People are always screaming at Sun to open source things (e.g. Java) but I wonder if the software quality would remain at the same high level as it is now. The good thing of Open Solaris is that drivers will be hacked, and Sun could take advantage of that. Let's hope it won't screw up their version management.

      From what I've seen, solaris is a very high quality, stable operating system. The only crash I ever saw from Solaris machines at the university was related to the floppy drive cable, which messed up communications inside the sparcstation.
      • by HiThere (15173) * <charleshixsn AT earthlink DOT net> on Friday May 06, 2005 @01:02PM (#12453019)
        You say this as if Java were of exceptionally high quality, but having used Java, Python and Ruby I would rate Python and Ruby fairly high, and Java somewhat below.

        I'm noy claiming that Java doesn't have it's advantages. It has a several year head start, so if it didn't have ANY advantages, that would speak quite poorly of it. But haveing used all three my preferences are Ruby, Python, Java in that order.

        OTOH, Ruby needs to work on diagnostic error messages, and needs more work on it's libraries, so for some projects I'd prefer Python (or Python + Pyrex). I've never done anything for which I would find Java a better choice, though I'm sure such projects exist. (And I'm also sure that some would place Perl up in this selection, but I've never used it, and so can't speak to its virtues and vices.)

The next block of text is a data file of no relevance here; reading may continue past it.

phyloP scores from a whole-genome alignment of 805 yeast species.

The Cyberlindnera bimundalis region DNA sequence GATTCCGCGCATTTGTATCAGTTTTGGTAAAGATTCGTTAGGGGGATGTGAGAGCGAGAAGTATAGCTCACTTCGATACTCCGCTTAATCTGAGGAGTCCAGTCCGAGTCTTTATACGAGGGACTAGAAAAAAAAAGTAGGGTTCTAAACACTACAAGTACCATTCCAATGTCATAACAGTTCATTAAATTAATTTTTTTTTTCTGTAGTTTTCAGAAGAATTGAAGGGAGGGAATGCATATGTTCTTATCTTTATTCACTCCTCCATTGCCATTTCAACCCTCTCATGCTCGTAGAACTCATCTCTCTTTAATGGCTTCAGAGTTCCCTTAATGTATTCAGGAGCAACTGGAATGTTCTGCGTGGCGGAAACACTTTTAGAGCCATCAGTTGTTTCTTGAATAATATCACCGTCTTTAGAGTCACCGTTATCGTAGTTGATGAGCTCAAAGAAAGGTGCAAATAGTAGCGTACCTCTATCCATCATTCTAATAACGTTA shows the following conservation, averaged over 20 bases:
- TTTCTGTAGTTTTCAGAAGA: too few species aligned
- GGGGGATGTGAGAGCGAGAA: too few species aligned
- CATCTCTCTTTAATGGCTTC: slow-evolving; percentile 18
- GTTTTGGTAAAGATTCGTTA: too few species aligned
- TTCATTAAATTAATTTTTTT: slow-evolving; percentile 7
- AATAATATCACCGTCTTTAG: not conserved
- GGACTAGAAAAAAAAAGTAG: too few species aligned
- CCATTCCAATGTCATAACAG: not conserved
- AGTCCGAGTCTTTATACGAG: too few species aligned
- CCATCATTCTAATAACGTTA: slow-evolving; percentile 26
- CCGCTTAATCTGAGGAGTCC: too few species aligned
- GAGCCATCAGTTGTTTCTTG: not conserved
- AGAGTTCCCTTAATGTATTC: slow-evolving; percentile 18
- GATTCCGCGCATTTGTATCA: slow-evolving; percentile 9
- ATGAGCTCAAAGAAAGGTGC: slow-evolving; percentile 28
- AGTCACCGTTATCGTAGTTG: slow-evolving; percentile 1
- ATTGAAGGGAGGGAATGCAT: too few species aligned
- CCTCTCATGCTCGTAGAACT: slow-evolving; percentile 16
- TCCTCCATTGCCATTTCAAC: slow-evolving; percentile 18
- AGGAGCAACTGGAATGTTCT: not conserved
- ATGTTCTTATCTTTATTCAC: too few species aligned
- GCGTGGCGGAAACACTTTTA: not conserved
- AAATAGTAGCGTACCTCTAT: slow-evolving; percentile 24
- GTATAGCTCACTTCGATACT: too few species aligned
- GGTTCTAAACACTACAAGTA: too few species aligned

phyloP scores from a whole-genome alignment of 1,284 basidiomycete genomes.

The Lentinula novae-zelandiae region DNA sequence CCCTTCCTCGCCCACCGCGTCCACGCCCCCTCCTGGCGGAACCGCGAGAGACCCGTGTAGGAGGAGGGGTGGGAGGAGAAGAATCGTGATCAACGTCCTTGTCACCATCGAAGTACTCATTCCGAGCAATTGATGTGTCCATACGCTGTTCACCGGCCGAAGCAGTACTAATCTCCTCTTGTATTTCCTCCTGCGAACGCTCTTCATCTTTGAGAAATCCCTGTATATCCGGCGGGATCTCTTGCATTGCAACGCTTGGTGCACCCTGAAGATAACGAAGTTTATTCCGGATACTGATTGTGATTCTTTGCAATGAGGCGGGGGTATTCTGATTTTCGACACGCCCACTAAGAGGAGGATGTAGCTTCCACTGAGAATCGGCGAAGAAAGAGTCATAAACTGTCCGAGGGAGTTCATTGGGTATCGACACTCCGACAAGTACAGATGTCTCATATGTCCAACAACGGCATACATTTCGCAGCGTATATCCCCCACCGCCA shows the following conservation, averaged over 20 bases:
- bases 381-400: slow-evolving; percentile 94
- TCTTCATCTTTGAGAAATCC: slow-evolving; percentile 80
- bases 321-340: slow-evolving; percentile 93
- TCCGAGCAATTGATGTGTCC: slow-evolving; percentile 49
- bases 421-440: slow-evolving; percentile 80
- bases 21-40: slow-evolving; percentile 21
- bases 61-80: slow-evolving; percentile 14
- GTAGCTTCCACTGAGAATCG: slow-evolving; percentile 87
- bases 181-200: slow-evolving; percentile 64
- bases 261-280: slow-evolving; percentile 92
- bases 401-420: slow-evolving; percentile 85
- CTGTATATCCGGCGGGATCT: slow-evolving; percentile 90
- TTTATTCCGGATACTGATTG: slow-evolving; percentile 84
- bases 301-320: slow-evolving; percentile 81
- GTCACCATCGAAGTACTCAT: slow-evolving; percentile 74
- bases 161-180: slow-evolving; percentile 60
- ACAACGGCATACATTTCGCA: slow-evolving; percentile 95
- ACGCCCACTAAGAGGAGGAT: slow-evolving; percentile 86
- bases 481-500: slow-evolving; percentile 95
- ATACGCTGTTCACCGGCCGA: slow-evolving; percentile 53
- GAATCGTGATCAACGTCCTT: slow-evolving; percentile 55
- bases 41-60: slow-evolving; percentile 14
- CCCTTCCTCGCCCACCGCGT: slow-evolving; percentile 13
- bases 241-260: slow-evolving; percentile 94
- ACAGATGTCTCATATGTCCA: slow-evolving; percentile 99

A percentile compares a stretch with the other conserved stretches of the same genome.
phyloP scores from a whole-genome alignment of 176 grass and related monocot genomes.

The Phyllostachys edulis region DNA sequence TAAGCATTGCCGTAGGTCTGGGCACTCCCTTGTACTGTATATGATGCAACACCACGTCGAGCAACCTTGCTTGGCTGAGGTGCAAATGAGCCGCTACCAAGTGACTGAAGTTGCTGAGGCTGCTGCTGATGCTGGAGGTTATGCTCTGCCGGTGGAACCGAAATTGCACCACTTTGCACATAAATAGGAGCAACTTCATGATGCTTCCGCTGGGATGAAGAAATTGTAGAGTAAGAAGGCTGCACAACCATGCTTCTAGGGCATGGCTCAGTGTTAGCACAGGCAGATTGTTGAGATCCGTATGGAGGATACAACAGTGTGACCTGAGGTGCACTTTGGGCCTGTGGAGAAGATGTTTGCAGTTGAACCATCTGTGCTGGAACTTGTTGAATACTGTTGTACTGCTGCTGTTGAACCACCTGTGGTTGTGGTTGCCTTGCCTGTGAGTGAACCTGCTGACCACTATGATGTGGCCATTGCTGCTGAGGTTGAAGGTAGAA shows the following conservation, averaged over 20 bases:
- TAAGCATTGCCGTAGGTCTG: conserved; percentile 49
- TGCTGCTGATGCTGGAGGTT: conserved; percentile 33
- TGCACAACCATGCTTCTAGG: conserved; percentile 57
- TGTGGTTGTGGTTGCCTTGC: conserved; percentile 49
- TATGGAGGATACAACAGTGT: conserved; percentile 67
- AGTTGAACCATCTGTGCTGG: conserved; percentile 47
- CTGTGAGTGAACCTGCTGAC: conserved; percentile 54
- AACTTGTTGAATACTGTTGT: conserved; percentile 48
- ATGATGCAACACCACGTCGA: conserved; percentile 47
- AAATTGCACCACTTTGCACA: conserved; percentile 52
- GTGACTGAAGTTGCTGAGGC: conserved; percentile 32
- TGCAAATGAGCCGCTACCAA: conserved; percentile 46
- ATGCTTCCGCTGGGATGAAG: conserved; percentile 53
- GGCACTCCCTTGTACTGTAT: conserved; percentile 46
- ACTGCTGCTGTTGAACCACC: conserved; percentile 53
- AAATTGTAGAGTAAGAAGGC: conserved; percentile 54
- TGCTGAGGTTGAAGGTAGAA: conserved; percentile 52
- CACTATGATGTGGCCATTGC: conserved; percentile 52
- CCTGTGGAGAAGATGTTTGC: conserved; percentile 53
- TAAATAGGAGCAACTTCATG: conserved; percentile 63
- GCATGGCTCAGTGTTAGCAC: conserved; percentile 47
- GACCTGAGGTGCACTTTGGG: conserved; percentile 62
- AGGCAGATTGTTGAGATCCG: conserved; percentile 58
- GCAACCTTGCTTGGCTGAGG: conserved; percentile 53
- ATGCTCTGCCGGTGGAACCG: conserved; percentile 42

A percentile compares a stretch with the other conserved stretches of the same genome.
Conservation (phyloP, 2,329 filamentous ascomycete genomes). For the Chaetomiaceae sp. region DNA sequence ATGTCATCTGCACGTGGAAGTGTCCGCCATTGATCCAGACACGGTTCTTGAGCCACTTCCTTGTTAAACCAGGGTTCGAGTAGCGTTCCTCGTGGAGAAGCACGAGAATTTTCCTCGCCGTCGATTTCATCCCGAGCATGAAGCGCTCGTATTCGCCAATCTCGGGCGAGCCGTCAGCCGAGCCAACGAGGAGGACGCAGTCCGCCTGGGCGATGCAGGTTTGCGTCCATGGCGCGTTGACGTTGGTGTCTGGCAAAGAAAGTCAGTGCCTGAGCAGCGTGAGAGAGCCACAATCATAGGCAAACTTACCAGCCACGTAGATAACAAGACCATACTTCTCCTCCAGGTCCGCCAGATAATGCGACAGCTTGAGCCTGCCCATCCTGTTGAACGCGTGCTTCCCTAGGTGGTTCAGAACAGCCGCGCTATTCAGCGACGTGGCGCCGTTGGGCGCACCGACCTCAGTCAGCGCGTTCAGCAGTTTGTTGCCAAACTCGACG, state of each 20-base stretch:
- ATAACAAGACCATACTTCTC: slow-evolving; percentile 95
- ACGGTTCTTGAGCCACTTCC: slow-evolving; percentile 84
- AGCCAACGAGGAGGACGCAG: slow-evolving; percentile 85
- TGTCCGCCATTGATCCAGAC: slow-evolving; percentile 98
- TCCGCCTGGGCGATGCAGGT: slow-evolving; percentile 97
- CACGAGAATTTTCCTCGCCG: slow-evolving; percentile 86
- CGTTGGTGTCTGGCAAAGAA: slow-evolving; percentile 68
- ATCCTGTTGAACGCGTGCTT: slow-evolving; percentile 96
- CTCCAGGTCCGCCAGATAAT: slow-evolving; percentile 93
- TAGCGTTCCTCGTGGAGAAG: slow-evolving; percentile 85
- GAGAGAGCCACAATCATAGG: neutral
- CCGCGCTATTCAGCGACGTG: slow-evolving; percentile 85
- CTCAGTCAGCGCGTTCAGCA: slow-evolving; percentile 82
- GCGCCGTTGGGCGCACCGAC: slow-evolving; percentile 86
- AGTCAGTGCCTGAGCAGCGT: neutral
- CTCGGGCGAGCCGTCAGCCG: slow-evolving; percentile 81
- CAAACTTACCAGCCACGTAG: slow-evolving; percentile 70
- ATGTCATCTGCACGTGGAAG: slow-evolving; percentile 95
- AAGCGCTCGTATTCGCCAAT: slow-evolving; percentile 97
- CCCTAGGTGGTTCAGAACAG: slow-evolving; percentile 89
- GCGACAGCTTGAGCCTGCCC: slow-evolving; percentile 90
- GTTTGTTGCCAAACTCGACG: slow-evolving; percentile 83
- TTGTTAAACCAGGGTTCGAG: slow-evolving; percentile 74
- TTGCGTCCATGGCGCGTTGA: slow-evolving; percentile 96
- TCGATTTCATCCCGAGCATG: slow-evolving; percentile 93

There are people who scream for Sun to "Open Source" Java, but having seen the licenses that they chose, I'm just as happy for them to leave it closed, so that others can develope various different Java compilers. (And that also says how anxious I am for OpenSolaris. Yes, I consider it vaproware, but this doesn't bother me at all. It fits the definition of vaporware. Sometime, after its release, then it won't fit that definition any more, but for now it does.)

      • Knowing Sun, they are not going for a "it barely works" first release. These guys are quite serious about maintaining correct code. This is one of the things that OSS does *not* excel in particularly.

        You're right: a perfect first release isn't the way most Libre projects proceed. They put together something that shows how good it could be, if only it were complete, and worked, then release it as version 0.0.1, and get some help.